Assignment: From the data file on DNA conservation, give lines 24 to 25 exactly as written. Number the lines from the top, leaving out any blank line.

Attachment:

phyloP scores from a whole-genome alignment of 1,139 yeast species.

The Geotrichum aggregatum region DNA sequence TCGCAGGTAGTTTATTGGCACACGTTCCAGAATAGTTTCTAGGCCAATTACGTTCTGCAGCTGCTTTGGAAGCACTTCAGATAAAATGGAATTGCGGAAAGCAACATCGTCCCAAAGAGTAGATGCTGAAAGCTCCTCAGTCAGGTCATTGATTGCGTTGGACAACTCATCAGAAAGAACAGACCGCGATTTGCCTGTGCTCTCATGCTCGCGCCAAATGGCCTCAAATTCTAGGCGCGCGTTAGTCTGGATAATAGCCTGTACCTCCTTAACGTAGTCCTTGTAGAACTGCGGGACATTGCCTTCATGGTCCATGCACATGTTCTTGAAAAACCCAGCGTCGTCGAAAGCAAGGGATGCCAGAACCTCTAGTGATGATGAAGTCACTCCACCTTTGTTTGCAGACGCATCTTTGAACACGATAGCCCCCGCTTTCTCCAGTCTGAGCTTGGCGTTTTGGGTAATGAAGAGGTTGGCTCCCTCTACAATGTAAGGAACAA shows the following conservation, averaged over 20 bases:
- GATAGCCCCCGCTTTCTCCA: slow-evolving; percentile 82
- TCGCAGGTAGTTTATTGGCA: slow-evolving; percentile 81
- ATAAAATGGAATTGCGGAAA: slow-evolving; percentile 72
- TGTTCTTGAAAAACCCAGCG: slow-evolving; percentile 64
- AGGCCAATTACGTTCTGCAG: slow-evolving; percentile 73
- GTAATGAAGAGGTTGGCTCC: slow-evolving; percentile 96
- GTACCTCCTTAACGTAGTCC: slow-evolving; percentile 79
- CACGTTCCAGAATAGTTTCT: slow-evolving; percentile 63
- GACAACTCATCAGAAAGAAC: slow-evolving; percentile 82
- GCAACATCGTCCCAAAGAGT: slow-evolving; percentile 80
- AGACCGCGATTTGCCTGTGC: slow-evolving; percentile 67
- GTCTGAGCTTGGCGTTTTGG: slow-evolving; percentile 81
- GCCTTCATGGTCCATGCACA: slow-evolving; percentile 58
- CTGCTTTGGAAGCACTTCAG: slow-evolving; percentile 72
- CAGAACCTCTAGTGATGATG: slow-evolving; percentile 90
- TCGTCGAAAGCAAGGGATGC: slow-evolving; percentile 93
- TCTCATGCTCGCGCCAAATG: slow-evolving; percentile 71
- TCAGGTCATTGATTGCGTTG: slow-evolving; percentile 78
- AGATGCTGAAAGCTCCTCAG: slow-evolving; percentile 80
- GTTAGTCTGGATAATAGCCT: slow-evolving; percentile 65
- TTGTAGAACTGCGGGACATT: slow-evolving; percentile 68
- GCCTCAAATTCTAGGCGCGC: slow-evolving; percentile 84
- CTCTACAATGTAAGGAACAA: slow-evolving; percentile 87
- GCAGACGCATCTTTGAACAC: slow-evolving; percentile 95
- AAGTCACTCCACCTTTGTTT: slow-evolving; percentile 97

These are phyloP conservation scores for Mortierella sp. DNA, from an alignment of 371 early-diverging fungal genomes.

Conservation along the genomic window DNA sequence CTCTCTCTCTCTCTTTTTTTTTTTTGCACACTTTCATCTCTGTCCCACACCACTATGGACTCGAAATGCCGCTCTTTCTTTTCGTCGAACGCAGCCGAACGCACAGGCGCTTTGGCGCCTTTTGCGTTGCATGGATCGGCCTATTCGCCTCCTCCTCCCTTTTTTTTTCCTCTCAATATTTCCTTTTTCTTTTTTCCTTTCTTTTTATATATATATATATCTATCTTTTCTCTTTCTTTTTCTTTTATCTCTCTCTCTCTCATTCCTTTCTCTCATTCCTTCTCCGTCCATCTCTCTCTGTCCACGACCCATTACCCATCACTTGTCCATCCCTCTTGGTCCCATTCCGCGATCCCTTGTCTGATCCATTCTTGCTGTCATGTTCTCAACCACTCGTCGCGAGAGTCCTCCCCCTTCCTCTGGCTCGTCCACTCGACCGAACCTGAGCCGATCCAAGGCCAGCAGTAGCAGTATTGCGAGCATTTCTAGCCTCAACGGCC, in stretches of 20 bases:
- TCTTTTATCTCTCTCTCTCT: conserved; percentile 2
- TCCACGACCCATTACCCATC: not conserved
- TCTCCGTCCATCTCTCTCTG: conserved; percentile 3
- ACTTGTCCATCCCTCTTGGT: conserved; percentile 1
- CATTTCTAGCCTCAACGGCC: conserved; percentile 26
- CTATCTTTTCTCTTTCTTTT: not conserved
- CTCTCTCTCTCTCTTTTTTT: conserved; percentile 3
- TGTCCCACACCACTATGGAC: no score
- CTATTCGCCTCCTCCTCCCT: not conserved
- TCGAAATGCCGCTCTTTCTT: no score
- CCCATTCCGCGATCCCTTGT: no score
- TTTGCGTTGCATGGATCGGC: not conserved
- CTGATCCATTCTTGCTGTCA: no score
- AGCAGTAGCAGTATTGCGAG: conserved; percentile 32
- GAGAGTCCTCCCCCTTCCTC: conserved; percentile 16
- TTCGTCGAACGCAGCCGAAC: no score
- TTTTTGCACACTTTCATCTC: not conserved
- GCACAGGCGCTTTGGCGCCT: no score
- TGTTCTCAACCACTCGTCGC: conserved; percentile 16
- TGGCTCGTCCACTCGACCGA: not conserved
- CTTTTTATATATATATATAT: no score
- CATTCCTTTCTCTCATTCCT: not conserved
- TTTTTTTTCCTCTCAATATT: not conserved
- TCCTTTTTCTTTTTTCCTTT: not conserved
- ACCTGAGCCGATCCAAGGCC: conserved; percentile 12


- GCCTCAAATTCTAGGCGCGC: slow-evolving; percentile 84
- CTCTACAATGTAAGGAACAA: slow-evolving; percentile 87